I wonder who put this judge in office?
A non-profit organization scored a significant legal victory, paving the way for the group to open a safe injection site in Philadelphia. Safehouse has been trying to open a place where drug addicts can go to safely use illegal drugs while under the supervision of medical professionals who can intervene in case of an overdose. The organization has been negotiating with city officials to open a site in the Kensington neighborhood, which is one of the areas hardest hit by the opioid epidemic.
They hit a snag when U.S. Attorney Bill McSwain filed a motion to halt their plans, arguing that safe injection sites are illegal under a federal law passed in 1986 that made it against the law to "knowingly open, lease, rent, use, or maintain any place ... for the purpose of unlawfully manufacturing, storing, distributing, or using a controlled substance."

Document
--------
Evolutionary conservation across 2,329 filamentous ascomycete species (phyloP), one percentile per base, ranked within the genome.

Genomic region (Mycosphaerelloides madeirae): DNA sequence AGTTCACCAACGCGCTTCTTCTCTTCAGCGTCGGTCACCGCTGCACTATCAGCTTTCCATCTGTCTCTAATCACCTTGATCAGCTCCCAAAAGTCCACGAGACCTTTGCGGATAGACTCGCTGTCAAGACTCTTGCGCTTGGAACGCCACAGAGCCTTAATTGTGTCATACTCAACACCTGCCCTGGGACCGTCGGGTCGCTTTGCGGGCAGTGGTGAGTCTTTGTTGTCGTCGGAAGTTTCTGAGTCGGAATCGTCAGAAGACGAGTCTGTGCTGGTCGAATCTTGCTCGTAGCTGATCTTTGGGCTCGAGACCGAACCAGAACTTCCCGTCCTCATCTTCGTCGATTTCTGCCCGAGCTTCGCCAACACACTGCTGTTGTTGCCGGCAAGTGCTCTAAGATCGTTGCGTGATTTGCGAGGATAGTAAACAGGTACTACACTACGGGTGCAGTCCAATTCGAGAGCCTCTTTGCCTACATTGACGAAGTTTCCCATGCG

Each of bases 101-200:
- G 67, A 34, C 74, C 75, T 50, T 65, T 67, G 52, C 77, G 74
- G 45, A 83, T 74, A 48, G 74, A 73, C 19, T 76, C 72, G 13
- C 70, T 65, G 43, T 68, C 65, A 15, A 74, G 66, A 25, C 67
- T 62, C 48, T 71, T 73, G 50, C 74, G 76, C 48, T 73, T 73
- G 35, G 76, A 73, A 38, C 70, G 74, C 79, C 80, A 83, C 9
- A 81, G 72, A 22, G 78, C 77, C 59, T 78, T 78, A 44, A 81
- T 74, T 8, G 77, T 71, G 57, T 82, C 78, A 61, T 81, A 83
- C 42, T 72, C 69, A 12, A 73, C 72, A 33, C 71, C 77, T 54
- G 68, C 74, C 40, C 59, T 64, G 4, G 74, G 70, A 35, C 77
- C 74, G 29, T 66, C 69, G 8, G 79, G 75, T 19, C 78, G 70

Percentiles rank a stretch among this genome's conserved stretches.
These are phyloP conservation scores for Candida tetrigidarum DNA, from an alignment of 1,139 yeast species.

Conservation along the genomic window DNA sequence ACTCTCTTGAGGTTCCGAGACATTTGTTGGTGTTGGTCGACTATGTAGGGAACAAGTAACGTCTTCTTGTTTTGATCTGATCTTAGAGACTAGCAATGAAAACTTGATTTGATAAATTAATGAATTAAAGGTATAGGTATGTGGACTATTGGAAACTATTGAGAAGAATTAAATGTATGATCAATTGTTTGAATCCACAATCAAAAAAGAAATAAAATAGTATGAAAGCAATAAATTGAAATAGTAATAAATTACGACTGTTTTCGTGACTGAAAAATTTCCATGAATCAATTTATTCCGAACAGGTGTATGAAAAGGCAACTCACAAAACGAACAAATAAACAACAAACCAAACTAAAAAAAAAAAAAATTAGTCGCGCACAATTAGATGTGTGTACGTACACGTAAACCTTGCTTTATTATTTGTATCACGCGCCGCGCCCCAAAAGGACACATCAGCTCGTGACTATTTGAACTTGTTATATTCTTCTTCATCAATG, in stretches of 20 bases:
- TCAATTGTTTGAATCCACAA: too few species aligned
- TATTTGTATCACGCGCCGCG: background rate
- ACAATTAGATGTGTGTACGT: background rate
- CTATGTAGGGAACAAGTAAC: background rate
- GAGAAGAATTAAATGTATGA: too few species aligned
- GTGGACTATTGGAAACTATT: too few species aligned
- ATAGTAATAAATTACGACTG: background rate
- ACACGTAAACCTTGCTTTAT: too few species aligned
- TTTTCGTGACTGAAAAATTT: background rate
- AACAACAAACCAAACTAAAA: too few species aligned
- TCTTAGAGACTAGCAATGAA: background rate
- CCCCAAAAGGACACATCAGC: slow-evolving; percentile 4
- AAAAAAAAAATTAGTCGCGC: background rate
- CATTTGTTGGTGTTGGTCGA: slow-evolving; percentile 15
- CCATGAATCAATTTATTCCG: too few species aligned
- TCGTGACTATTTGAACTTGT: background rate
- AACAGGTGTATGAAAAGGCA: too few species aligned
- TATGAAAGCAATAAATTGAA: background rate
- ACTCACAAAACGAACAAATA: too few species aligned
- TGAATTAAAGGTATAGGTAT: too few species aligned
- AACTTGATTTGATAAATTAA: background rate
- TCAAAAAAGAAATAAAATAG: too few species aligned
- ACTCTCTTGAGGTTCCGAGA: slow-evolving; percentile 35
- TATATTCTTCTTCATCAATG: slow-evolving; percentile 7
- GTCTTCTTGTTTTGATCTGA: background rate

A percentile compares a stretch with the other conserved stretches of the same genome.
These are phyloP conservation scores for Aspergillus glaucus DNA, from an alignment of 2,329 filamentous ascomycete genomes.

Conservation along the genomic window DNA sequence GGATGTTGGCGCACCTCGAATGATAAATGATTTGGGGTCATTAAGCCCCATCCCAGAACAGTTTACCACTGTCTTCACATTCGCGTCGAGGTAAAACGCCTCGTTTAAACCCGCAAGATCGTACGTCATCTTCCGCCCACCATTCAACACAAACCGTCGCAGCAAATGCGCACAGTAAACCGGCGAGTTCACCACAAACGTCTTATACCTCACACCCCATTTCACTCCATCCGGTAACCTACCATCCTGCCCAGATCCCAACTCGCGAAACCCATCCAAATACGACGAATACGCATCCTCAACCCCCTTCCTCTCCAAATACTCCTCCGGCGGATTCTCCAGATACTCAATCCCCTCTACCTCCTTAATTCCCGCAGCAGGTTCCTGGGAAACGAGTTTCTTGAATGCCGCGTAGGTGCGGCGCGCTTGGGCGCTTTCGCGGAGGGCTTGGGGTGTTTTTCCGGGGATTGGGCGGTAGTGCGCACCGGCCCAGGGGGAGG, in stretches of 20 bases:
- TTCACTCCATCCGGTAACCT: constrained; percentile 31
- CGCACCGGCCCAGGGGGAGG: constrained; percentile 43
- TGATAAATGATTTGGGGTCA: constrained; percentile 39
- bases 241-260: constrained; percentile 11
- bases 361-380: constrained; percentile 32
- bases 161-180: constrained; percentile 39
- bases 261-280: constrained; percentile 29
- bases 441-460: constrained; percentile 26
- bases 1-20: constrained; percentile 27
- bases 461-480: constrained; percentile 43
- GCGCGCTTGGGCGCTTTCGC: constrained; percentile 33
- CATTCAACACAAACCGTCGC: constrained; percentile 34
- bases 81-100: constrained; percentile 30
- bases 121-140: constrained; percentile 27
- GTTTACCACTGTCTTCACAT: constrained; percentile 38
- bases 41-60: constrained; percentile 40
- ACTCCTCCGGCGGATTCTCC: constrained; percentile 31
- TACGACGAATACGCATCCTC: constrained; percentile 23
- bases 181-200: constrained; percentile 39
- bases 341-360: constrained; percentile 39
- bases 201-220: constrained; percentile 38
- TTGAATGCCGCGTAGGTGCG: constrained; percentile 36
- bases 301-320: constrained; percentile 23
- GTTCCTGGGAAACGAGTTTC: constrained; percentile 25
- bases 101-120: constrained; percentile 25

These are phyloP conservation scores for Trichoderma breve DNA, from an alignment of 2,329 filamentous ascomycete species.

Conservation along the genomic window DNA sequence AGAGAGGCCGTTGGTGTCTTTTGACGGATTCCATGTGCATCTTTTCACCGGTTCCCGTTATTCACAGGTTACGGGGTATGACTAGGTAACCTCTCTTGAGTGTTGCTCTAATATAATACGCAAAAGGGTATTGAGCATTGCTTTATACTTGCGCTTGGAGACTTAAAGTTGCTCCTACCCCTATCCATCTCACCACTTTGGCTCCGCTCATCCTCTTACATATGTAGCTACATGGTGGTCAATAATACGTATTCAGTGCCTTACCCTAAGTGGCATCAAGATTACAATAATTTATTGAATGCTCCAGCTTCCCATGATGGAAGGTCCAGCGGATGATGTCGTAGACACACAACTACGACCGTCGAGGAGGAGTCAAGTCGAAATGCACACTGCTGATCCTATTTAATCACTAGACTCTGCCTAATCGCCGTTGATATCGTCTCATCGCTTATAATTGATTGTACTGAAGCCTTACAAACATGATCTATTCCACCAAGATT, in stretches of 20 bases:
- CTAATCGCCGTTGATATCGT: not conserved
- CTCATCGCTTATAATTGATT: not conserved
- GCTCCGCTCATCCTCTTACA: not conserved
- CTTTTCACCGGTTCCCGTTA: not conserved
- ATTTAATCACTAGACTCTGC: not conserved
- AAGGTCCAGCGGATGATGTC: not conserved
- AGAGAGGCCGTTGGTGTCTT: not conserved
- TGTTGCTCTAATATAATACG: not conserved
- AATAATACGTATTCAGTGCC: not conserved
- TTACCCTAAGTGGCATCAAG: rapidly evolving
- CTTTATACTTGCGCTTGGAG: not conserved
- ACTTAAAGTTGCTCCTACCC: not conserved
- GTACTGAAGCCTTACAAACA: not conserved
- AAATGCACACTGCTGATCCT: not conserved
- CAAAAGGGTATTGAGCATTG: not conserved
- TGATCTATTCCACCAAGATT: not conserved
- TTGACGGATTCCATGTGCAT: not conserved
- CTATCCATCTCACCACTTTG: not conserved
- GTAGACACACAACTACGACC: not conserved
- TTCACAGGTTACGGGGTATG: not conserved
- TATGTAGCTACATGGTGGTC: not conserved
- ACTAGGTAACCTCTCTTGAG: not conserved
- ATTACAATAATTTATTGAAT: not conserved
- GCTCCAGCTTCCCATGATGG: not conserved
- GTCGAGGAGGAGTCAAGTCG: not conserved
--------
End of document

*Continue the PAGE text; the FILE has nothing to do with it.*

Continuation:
U.S. District Judge Gerald A. McHugh rejected McSwain's motion ruling that the 1986 law, which was later amended in 2003, was not intended to make safe injection sites illegal.
"It's clear that Congress could not have intended to ban overdose prevention sites (OPS) when it passed or amended the law," he wrote. "Using the sites as a possible harm reduction strategy had not yet entered the public discussion, as the court said. The purpose of overdose prevention sites is to reduce drug use and increase access to treatment—that's obviously not what Congress intended to prohibit. We look forward to working with Safehouse to ensure that these sites operate in a safe and effective manner for those in need of help and for the benefit of the surrounding communities."
The Department of Justice plans to appeal the decision.
"The Department of Justice remains committed to preventing illegal drug injection sites from opening," said McSwain. "Today's opinion is merely the first step in a much longer legal process that will play out. This case is obviously far from over."